Warm salad of crispy smoked bacon & Jerusalem artichokes

Bacon Salad

Serves 4

  • 2 handfuls large Jerusalem artichokes or new potatoes

  • sea salt

  • freshly ground black pepper

  • 1 radicchio or treviso, outer leaves discarded

  • 3 little gem lettuces, leaves washed, dried and stalks removed

  • 1 small handful fresh flat-leaf parsley or chervil, leaves picked and finely sliced

  • extra virgin olive oil

  • 8 rashers thickly sliced higher-welfare smoked streaky bacon or pancetta

  • 1 small red onion, peeled and finely sliced

  • 3 tablespoons balsamic vinegar

First of all, scrub your Jerusalem artichokes or potatoes and boil them in salted water until tender. Once cool, cut them in half and set aside. Meanwhile, carefully remove the core of the radicchio or treviso, then halve, break apart and finely slice. Wash and dry in a salad spinner. Put the gem lettuce leaves in a large bowl with the radicchio or treviso and the parsley or chervil.



Cut your bacon into 1cm slices. Pour a small amount of olive oil into a non-stick frying pan and fry the bacon. When it's lightly golden, add the sliced onion and your cooked and drained Jerusalem artichokes or potatoes. Fry on a medium heat until the bacon is golden and crisp, the onion is sticky and soft and the Jerusalem artichokes have sucked up all the flavours and turned crispy. The important thing to remember here is that you need enough colour, but not so much that you're on the edge of burning everything.



Now is the time to get everyone round the table, holding their knives and forks ready to tuck in! Divide half the contents of your pan between four plates, then add 5 tablespoons of olive oil and the balsamic vinegar to the pan, with a little pinch of salt and pepper. Mix everything together so the flavours improve and then pour immediately over the salad leaves waiting in the bowl. Toss lightly and quickly (using your fairy fingers!) so each leaf is coated in the tasty balsamic dressing. Put a nice handful of the salad leaf mixture on top of the hot bits and pieces that are already on each plate. Eat at once as it is, or quickly shave over a little Parmesan – nice both ways.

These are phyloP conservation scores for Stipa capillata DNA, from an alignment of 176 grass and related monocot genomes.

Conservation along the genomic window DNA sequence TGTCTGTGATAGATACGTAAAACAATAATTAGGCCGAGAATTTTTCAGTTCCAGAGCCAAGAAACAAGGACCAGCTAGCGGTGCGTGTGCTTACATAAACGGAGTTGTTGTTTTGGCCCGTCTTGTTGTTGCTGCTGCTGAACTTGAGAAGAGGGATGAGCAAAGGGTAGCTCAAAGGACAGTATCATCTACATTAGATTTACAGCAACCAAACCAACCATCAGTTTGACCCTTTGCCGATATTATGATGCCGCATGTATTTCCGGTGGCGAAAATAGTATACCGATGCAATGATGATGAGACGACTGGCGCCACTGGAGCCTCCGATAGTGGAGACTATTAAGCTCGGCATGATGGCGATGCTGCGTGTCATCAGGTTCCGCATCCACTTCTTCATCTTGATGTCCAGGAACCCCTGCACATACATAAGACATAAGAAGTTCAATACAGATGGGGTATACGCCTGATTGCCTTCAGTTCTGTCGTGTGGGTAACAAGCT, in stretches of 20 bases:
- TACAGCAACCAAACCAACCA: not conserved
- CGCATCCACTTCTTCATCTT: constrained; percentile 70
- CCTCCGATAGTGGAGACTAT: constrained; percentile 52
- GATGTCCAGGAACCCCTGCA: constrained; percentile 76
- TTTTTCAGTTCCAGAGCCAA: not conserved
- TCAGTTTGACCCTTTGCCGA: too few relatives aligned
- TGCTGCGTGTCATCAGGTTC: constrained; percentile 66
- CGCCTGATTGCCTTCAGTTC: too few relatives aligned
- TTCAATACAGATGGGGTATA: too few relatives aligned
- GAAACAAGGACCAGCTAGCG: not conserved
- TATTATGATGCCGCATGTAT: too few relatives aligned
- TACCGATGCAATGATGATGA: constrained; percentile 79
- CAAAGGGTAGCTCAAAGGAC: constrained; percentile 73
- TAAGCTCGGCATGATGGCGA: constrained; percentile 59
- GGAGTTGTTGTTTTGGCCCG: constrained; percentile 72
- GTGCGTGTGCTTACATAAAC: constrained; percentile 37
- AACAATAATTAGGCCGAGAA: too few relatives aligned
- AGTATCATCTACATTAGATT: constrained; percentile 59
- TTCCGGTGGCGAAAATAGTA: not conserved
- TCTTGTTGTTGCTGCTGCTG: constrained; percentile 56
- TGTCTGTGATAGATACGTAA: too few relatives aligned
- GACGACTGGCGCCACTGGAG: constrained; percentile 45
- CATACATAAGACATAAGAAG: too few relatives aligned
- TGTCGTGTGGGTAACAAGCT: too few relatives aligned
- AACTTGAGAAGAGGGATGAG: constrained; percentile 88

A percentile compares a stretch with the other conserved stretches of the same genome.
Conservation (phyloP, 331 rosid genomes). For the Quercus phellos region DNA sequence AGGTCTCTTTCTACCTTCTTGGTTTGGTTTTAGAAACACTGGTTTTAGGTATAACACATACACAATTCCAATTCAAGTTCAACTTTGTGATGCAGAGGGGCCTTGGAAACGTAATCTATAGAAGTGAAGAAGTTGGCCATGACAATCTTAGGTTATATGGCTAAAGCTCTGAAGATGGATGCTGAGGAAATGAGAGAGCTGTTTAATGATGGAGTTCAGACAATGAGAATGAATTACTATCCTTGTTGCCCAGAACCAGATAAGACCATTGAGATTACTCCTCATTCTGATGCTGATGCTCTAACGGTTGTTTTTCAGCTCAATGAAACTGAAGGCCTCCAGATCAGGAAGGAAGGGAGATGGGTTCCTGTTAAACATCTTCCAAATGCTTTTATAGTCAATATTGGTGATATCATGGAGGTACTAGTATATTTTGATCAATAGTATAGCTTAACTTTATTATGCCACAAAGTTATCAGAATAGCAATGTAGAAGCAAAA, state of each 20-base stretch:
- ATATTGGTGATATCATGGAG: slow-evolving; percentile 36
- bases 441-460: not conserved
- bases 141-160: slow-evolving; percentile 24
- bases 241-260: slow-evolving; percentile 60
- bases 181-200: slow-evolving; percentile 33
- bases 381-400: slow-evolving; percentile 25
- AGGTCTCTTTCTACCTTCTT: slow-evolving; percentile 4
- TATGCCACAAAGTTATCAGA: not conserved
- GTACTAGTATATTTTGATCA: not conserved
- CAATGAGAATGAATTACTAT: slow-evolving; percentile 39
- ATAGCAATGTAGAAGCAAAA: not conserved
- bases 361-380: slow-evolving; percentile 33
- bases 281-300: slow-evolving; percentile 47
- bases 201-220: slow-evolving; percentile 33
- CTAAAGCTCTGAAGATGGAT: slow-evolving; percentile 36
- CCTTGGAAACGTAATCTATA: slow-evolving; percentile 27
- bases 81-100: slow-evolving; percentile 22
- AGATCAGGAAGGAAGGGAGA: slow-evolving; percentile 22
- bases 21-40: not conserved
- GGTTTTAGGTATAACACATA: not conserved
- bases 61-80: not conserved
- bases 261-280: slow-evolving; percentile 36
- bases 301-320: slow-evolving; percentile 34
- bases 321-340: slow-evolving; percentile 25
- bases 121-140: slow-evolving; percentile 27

PS This is my favourite warm salad – but have a go at finding your own versions. Instead of bacon, try opening out some good-quality sausages and frying the meat until crisp. Or some nice crispy roasted meat like chicken, duck, quail or even game birds, torn up, with some sautéed mushrooms and roasted tomatoes, would go really well in a salad like this.





Nutritional Information

Warm salad of crispy smoked bacon & Jerusalem artichokes

With a wicked balsamic dressing

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0 foodies cooked this
There's something about a warm salad, any time of year, and the Jerusalem artichokes add real depth
Serves 4
40m
Super easy
Print this recipe
Method

This is a brilliant salad that always makes me smile when I eat it. The smokiness of the bacon goes so well with the potatoey-mushroomy-garlicky flavour of the Jerusalem artichokes (which you can find in good supermarkets and markets). If you can't get hold of any then use some good new potatoes instead. Remember, the trick to a warm salad is to get everything ready to go. Ask your family or guests to make their way to the table while you finish it off, and don't let them talk until they've cleared their plates, so they get the salad while it's good (I'm only joking about the talking!).

First of all, scrub your Jerusalem artichokes or potatoes and boil them in salted water until tender. Once cool, cut them in half and set aside. Meanwhile, carefully remove the core of the radicchio or treviso, then halve, break apart and finely slice. Wash and dry in a salad spinner. Put the gem lettuce leaves in a large bowl with the radicchio or treviso and the parsley or chervil.

Cut your bacon into 1cm slices. Pour a small amount of olive oil into a non-stick frying pan and fry the bacon. When it's lightly golden, add the sliced onion and your cooked and drained Jerusalem artichokes or potatoes. Fry on a medium heat until the bacon is golden and crisp, the onion is sticky and soft and the Jerusalem artichokes have sucked up all the flavours and turned crispy. The important thing to remember here is that you need enough colour, but not so much that you're on the edge of burning everything.